Louie says he now offers fecal transplants as a last resort for people who can’t be cured of C. difficile with drugs. But it could be just a matter of time before transplanting fecal material become routine.
“The anecdotal evidence is so powerful that I think it is very unlikely this is not going to become standard of care,” says Dr. Ted Steiner, an infectious diseases physician at Vancouver General Hospital.
Steiner was recently given the green light to begin enrolling patients as part of McMaster’s multi-centre trial comparing the effectiveness of transplants made using fresh feces with transplants made from frozen feces that could be stored in stool banks.
Using frozen stool from donors, who have been pre-screened to try to ensure they won’t pass on pathogens, would make it logistically easier to offer transplants, says Dr. Christine Lee, at St. Joseph’s Healthcare in Hamilton, who heads the McMaster trial.
For patients who can’t shake C. difficile infections — or can’t afford costly drugs that can keep the microbe in check — Lee says fecal transplants appear to be a simple, inexpensive and “highly efficacious” treatment.
She says provincial drug plans tend to provide only limited coverage for the medications that people with recurrent C. difficile often need to take indefinitely.
The doctors say fecal transplants restore peace in the gut ecosystem within days. “They pretty much work 19 times out of 20,” says Louie.
But the procedure is not without risks. As many as 1,000 different species of bacteria, fungi and viruses live in the human gut. And most of the organisms have not been identified, making it impossible to know just what is being transplanted.
“We have no idea what the long-term impacts of fecal transplants will be,” says Emma Allen-Vercoe, at the University of Guelph, who is working to isolate and identify fecal microbes. She’d like to see a registry set up to keep track of transplant recipients.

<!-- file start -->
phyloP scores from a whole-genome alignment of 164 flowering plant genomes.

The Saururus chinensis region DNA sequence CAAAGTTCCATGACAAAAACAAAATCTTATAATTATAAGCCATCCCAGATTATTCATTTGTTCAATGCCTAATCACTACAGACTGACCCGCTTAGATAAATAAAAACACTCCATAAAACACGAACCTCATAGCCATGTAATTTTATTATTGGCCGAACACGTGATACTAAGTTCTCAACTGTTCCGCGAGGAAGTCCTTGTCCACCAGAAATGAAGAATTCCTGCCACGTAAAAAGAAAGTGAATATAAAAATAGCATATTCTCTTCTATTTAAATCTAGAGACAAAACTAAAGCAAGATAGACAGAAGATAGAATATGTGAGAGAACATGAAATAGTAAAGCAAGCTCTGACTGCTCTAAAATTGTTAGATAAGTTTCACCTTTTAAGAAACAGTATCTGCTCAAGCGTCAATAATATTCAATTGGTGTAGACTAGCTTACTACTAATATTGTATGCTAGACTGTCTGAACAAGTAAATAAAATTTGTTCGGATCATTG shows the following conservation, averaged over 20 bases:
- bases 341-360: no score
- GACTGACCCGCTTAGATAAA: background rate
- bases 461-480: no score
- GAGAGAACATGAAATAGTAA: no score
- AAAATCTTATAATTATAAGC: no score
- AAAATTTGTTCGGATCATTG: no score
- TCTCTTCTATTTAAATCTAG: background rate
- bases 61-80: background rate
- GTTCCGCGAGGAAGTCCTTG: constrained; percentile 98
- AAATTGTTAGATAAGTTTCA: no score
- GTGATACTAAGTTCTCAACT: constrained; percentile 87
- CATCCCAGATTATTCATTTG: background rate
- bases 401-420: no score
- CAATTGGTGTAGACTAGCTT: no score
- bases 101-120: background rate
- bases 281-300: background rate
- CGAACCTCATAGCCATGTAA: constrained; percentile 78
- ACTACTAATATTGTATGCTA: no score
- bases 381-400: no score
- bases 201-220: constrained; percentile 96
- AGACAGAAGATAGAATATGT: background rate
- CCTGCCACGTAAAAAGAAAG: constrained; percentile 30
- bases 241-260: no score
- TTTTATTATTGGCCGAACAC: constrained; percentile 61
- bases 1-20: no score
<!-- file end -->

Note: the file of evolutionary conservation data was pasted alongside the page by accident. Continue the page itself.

Louie started doing fecal transplants in people’s homes in 1996 to avoid trouble with hospital administrators in Calgary. He says he has treated about 115 patients. Just over 70 people received diluted feces by enema, and about 40 have swallowed the capsules.
Louis says he came up with the idea for the pills in 2010 when two of his female patients could not tolerate enema transplants.
For the pills, he says the preferred donor is a family member who has been screened for pathogens. A fresh stool is mixed into a solution and spun around in a centrifuge to separate the microbes.
The “pure bug prep” is encapsulated in gelatin to ensure the pills make it past the harsh environment in the stomach and into the small intestine before dissolving and releasing their contents, says Louie: “The transit time to the small intestine is one to two hours.”
It may eventually be possible to pack key microbes into just a few pills, but Louie’s patients now have to swallow 25 to 35 of the capsules on an empty stomach.
Hamby says the large white pills are tasteless and go down easily with a bit of water. As for the pills’ contents, “I just put that out of my mind,” Hamby says with a laugh.
Louie says making the pills is labour-intensive and “a money-losing proposition.”
Still, the doctors foresee the day when capsules loaded with key fecal microbes might be routinely given to restore the gut ecosystem not only when people become infected with C. difficile but whenever someone takes an antibiotic. “We might be able to dramatically reduce the incidence of C. difficile,” says Steiner, as the diarrhea-causing bacteria would no longer have a chance to take over.
– Research for this story was funded in part by a journalism award from the Canadian Institutes of Health Research.